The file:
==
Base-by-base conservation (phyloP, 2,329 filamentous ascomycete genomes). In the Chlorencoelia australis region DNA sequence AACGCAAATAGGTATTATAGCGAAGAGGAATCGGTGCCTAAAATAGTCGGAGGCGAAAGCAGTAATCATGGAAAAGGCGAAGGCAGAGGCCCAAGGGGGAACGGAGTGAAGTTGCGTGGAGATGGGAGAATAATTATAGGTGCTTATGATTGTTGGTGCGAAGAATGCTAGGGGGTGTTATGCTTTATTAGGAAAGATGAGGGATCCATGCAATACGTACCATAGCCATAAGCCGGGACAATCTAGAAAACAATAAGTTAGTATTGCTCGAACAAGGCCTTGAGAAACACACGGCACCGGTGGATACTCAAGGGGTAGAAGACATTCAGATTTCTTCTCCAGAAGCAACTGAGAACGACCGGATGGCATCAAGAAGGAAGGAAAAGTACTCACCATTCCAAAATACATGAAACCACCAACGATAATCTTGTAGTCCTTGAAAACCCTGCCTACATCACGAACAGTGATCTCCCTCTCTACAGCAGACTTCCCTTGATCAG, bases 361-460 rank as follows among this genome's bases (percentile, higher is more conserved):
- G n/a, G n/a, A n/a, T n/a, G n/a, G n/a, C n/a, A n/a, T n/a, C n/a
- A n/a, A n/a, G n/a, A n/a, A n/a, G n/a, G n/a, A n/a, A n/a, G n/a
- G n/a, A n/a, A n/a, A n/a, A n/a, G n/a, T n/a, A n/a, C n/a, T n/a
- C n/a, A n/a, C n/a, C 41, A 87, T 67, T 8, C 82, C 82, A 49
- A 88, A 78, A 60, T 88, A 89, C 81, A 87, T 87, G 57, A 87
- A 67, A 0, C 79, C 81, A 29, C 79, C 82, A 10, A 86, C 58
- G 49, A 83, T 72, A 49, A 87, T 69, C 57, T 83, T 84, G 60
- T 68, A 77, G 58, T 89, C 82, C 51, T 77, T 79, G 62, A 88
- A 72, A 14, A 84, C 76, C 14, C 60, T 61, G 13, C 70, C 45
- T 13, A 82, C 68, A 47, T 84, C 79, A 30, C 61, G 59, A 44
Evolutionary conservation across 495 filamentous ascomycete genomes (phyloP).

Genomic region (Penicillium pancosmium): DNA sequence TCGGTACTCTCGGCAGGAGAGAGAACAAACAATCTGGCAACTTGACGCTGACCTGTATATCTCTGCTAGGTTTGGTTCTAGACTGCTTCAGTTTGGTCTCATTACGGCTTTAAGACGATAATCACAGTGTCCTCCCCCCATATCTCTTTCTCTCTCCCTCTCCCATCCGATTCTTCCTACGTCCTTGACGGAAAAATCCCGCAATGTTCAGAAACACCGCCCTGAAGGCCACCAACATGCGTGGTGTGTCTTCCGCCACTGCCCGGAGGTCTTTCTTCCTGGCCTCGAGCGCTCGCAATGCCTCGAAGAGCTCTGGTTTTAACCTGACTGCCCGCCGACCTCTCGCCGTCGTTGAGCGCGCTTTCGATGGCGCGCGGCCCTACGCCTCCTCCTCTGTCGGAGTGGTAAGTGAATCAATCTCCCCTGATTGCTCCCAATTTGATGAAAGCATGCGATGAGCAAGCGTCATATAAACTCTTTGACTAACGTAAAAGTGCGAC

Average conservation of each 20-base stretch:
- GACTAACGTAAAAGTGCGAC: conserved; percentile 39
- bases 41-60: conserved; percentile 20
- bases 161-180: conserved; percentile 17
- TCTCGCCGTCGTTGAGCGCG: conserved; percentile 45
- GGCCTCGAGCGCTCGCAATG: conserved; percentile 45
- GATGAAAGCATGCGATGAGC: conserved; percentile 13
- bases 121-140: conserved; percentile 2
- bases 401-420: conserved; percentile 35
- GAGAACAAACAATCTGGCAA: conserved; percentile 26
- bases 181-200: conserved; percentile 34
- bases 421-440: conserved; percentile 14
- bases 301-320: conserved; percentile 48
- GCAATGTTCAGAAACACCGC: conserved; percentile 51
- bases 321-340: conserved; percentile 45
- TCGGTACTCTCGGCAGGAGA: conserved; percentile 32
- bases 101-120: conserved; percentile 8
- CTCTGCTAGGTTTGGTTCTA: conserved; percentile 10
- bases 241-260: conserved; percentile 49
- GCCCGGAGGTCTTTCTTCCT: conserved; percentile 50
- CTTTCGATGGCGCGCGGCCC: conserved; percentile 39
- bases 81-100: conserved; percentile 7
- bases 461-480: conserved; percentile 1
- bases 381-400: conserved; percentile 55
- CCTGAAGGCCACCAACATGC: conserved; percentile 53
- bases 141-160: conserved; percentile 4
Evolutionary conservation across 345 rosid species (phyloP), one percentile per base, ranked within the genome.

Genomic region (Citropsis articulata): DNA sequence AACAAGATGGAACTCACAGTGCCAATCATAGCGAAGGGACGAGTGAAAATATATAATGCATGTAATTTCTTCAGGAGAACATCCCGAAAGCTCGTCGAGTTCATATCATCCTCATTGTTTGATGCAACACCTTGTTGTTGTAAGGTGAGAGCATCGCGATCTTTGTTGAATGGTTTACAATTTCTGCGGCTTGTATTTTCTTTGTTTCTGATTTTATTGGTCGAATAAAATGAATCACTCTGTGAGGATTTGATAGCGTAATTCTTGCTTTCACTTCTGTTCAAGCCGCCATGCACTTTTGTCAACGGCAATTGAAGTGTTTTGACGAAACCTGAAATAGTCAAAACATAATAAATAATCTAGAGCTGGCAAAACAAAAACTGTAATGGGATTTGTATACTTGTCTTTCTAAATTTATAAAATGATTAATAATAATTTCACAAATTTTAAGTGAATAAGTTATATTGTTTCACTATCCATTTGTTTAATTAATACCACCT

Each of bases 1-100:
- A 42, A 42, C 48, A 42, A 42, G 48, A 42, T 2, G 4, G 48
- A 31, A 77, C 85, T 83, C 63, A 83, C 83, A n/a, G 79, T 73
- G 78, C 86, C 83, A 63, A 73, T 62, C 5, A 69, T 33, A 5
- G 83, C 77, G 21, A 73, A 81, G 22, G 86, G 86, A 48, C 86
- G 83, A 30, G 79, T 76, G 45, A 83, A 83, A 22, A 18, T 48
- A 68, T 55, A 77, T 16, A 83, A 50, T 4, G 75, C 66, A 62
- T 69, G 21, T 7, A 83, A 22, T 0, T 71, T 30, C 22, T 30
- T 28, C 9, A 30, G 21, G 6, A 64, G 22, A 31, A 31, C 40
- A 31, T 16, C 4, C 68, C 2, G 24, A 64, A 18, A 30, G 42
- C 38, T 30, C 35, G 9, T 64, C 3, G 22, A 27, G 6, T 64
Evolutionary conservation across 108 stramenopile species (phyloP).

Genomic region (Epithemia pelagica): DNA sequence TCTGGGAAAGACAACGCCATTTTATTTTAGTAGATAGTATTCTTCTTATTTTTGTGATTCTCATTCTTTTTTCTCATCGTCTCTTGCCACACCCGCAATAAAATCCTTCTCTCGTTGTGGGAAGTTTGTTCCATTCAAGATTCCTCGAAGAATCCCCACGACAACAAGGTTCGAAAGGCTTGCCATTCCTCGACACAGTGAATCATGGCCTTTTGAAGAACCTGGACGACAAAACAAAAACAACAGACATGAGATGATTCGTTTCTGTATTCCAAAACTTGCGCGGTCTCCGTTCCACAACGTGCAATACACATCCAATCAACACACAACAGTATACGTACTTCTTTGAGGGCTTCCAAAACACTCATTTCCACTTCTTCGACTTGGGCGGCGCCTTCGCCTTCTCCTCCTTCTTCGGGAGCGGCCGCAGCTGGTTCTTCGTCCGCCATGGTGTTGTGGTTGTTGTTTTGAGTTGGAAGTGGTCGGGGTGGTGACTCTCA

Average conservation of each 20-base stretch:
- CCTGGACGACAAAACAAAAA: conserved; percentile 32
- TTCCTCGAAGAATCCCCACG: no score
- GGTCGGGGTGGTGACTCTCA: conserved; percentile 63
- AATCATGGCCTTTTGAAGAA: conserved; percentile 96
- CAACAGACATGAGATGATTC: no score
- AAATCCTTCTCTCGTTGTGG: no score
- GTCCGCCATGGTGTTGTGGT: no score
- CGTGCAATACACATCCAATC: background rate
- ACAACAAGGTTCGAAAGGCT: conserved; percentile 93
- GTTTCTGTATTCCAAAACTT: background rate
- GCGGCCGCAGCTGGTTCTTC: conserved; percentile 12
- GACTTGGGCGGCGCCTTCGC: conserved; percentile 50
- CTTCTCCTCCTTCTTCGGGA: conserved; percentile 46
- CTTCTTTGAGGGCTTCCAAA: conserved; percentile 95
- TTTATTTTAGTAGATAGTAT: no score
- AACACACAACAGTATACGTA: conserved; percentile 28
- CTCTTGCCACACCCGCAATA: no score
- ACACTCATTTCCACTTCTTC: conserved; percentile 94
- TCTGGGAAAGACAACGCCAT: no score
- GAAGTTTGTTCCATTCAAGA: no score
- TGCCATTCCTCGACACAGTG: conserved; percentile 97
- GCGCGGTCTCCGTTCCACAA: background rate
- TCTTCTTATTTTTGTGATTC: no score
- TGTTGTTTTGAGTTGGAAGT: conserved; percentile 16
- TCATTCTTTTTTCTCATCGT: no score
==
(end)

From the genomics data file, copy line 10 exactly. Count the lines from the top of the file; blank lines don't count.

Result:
- A 72, A 14, A 84, C 76, C 14, C 60, T 61, G 13, C 70, C 45